Kourtney And Kim Take New York

February 8, 2012 by staff 

Kourtney And Kim Take New York, Last week, it was reported that Kris Humphries wanted his split proceedings from reality queen Kim Kardashian televised. The alleged reason? He wants to expose Kim and Kourtney & Kim Take New York, the TV series he filmed with her during their brief, 72-day marriage, as phonies. Wetpaint Entertainment spoke exclusively with top celebrity divorce attorney Raoul Felder, who weighed in on why televised proceedings could be great for Kris… while being Kim’s worst nightmare.

Wetpaint Entertainment: It was previously reported that Kris wanted an annulment, not a divorce. Do you need to go to court to get an annulment?
Raoul Felder: Yes, although there is usually not a jury, just a judge who presides. But whether it’s an annulment or a divorce, it needs to be granted by a judge or it’s not legal.

Can both sides call witnesses?
Absolutely — Kris, especially, will need to. You have to have at least one witness who can corroborate that fraud was committed. Kris needs someone who was there when Kim said something along the lines of “I never really wanted to marry you,” or “I did this for the publicity.” If that someone happens to be a member of the production crew, Kris’ team can subpoena him. If they think something along those lines was caught on tape, but never used on TV, they can subpoena the raw footage.

So you think this is a smart move on Kris’ part?
I think it’s a brilliant move. If it happens, Kim will be subject to cross-examination. She will have to answer questions like, “Did you discuss the wedding and the marriage with your publicity team? Did you have a strategy?” She will have to answer truthfully.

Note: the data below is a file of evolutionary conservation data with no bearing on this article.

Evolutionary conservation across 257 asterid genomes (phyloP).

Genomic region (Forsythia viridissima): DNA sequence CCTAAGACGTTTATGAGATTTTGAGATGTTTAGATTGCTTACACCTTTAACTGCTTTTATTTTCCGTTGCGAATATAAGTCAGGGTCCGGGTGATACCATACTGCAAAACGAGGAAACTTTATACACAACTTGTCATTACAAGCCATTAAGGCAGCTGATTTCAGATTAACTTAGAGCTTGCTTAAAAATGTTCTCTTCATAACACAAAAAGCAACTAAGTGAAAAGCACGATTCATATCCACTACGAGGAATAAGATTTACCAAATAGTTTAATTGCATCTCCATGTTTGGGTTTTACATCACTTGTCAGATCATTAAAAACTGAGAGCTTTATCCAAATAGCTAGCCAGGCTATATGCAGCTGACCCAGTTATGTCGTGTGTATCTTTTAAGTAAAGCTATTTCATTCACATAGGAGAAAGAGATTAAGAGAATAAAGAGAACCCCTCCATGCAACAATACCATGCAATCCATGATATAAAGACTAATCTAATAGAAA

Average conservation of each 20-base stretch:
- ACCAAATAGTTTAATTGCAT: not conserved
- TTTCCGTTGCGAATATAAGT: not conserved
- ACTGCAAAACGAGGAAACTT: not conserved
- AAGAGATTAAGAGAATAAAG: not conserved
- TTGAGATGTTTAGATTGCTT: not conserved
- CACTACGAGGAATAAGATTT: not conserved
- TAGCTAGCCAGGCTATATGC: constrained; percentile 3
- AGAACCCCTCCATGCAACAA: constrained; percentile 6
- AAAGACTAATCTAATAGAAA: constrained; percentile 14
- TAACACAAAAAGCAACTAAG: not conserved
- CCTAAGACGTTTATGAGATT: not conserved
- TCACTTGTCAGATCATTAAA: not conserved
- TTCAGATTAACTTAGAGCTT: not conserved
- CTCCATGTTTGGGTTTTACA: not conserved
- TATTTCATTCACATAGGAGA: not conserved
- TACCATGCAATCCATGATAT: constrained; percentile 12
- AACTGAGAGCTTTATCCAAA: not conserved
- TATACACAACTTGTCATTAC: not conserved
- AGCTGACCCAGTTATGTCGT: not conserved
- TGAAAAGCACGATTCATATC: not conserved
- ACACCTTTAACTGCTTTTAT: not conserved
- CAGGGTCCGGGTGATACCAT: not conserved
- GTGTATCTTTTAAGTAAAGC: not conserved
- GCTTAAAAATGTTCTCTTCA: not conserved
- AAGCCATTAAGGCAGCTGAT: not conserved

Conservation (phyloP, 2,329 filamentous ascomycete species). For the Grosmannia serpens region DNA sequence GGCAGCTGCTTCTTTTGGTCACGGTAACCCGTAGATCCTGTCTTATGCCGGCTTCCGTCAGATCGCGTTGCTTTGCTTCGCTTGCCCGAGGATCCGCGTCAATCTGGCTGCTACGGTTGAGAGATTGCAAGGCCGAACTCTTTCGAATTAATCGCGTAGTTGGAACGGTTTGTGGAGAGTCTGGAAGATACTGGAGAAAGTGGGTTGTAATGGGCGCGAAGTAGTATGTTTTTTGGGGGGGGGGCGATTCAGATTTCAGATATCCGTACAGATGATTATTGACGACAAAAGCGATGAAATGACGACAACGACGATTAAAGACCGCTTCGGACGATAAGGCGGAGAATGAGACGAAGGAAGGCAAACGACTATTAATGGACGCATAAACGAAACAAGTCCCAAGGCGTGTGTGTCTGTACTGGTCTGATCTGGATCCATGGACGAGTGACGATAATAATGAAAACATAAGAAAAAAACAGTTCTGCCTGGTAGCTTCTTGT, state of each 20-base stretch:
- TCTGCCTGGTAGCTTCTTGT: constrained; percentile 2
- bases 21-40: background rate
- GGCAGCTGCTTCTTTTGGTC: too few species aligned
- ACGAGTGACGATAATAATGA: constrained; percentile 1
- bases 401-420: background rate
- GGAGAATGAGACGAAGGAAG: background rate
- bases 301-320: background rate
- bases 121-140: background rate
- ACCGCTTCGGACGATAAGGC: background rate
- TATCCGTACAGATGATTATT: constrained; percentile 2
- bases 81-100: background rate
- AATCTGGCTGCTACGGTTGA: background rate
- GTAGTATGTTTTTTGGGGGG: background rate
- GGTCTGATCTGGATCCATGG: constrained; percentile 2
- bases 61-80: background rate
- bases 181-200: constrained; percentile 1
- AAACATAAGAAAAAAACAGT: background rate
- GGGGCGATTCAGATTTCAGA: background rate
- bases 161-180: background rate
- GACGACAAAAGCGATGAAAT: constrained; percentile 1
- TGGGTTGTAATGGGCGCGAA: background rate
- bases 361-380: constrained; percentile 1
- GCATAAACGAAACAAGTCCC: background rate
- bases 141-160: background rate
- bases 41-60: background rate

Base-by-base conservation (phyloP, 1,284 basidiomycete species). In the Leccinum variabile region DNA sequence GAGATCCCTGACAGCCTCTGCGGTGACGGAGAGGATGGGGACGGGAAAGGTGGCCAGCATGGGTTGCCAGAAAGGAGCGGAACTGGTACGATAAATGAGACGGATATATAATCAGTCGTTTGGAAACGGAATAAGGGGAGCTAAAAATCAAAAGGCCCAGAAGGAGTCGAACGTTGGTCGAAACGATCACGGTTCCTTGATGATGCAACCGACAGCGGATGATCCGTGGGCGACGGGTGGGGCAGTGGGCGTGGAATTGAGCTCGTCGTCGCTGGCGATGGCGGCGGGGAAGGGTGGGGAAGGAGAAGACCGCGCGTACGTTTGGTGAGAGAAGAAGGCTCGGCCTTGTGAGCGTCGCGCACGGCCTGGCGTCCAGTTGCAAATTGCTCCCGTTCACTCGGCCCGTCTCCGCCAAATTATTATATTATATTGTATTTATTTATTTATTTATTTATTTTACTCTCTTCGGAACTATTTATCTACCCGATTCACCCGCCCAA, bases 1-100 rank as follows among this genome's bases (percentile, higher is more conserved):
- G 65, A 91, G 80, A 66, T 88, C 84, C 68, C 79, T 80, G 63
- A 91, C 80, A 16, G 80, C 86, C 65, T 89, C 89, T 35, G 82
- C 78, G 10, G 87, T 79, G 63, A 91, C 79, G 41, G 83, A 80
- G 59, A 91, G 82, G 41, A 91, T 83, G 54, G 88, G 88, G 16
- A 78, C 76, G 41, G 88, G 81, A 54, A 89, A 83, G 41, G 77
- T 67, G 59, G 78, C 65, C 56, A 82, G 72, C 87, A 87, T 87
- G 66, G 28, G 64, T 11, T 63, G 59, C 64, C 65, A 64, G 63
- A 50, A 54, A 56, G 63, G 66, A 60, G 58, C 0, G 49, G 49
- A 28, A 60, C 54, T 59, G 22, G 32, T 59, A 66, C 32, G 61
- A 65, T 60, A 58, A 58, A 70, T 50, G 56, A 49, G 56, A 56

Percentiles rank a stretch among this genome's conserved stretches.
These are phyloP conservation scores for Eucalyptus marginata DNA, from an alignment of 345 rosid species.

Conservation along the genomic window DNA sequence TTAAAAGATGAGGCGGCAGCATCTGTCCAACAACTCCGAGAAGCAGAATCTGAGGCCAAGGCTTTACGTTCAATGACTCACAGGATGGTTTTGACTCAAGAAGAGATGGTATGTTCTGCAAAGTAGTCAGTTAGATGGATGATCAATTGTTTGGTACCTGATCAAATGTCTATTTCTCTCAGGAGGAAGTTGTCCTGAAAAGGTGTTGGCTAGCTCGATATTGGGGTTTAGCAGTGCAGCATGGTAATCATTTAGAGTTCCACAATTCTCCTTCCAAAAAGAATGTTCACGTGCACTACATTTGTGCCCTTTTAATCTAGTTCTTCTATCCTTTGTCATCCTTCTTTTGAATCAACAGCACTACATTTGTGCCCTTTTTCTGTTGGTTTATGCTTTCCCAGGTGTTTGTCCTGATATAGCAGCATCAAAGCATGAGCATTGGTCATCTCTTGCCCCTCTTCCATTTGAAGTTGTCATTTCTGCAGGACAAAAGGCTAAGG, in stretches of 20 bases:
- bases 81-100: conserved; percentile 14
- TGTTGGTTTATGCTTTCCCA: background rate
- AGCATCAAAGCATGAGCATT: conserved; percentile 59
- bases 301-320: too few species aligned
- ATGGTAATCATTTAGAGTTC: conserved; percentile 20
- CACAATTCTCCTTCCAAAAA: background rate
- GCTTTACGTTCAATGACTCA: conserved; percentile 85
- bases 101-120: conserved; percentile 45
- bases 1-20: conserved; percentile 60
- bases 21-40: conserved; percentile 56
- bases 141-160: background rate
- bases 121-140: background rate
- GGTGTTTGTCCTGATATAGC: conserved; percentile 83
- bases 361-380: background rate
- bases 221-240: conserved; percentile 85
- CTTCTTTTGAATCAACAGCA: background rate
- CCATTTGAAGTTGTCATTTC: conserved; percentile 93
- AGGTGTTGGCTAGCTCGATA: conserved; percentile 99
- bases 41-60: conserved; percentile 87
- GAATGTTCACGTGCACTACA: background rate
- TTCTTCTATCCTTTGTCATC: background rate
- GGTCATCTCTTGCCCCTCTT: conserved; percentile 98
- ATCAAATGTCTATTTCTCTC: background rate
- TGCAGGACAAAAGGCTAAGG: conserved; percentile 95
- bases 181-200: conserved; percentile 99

California is a state where cameras are allowed in the courtroom as long as the judge agrees to it. What will a judge take into consideration when deciding whether or not to allow cameras into this courtroom?
He may feel the people have a right to know. This was a very public union and he may feel they opened themselves up to this based on the fact they put their marriage on television in the first place.

Another reason is the fraud issue. If Kim is found guilty of defrauding Kris, it opens her up to possibly getting sued by others. A lot of vendors donated their time, money, and services to this wedding. If it’s proven Kim never had any intention of staying married, they could potentially claim she defrauded them, too.

Would you ever be interested in representing Kris?
I don’t need to. He’s obviously getting great advice.

Do celebrity courtroom breakups make for good TV?
The only other one that comes to mind is years ago when Marvin Mitchelsen represented Joan Collins when an ex of hers challenged their pre-nup. Joan fainted in court. So yes, I think it could make for great television!

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